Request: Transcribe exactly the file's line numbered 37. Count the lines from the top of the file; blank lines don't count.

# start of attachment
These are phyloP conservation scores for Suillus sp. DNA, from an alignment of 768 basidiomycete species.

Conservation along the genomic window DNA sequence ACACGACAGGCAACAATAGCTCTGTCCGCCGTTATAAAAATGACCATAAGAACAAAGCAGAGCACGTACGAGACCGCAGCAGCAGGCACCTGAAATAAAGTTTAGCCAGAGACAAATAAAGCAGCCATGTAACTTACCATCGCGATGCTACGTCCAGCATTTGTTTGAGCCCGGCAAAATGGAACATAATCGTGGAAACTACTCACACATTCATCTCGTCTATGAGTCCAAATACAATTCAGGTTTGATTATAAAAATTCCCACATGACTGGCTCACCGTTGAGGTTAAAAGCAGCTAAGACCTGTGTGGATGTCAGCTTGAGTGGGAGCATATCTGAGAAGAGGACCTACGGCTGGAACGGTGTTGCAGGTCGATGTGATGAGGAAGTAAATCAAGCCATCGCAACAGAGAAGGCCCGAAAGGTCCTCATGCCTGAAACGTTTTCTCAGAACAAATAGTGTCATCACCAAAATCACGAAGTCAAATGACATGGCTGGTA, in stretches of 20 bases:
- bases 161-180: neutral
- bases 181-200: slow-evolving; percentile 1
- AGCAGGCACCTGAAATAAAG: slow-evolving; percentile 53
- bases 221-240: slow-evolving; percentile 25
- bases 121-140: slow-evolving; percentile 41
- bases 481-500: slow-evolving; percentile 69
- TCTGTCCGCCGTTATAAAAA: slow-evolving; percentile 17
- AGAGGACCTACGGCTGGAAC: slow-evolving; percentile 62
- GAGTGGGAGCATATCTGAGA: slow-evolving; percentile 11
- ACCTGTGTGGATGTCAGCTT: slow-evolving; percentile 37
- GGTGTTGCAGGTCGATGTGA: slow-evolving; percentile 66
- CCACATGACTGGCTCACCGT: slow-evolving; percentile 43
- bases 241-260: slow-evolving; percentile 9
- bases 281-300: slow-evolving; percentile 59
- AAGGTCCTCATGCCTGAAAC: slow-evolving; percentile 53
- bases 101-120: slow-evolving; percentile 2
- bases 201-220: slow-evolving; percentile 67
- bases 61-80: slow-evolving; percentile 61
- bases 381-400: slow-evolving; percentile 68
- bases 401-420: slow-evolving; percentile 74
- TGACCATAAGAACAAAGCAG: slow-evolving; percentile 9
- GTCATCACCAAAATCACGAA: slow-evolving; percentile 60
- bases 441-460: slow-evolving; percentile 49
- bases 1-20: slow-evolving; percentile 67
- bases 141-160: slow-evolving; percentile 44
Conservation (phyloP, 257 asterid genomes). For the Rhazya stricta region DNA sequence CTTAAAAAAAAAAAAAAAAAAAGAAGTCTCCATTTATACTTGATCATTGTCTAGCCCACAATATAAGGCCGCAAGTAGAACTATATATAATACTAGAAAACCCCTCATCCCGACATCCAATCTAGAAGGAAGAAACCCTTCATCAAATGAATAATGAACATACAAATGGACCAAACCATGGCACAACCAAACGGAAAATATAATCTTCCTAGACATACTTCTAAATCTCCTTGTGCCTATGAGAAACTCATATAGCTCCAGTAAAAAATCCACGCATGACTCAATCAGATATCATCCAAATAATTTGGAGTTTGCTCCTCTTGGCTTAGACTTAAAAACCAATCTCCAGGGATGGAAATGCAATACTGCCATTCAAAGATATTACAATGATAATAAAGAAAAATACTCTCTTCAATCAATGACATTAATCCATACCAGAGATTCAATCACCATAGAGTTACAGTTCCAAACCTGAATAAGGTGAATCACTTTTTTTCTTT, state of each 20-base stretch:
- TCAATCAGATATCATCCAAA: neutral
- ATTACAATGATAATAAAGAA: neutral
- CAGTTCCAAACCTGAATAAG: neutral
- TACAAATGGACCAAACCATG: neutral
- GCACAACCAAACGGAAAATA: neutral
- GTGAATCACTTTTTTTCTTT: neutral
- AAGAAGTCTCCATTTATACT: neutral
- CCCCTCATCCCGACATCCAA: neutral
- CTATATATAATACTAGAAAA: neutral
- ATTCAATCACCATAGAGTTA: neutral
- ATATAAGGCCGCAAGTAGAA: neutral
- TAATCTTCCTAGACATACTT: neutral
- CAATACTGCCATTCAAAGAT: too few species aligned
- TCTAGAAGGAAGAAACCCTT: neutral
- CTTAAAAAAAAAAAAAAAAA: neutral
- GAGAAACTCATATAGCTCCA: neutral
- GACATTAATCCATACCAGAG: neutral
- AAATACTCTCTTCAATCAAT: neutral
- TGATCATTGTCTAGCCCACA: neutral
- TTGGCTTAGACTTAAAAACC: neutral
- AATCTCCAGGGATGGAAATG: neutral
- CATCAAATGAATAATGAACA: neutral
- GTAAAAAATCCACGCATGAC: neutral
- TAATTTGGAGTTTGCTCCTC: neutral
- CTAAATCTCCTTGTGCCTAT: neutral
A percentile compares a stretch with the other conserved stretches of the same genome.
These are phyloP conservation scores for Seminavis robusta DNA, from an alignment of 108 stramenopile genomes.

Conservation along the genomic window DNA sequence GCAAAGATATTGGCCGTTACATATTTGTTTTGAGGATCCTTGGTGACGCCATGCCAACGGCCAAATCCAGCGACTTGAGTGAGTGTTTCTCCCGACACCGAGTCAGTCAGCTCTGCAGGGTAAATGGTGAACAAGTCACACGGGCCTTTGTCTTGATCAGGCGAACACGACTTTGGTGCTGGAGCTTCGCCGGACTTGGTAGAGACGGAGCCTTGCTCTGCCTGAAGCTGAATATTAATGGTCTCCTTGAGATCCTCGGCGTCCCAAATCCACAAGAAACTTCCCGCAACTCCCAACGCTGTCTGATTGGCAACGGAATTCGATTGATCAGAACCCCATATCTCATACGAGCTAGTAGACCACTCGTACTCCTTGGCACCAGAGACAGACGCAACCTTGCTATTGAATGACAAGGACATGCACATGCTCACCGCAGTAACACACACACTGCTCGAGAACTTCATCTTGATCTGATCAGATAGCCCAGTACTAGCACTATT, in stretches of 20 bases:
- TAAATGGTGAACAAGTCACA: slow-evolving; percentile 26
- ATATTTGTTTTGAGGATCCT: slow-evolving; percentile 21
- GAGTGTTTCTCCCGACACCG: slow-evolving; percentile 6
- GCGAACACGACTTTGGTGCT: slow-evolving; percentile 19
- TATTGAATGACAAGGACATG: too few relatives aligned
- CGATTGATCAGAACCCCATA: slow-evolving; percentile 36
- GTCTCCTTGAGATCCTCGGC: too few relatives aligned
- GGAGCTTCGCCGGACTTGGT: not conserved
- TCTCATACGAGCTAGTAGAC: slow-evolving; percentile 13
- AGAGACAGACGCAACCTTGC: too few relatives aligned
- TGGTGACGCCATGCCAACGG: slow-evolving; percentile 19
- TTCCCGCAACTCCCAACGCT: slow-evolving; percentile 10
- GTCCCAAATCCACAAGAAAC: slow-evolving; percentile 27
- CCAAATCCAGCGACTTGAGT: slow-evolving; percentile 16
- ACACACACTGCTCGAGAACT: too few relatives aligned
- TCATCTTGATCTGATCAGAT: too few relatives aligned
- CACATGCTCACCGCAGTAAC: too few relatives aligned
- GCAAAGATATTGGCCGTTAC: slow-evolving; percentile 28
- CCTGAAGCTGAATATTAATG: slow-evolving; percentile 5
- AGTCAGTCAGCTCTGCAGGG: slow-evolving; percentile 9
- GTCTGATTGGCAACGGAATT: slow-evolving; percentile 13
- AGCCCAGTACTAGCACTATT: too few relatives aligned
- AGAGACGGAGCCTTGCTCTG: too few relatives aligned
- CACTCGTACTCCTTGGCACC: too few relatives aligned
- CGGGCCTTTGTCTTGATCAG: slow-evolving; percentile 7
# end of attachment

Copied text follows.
- CTATATATAATACTAGAAAA: neutral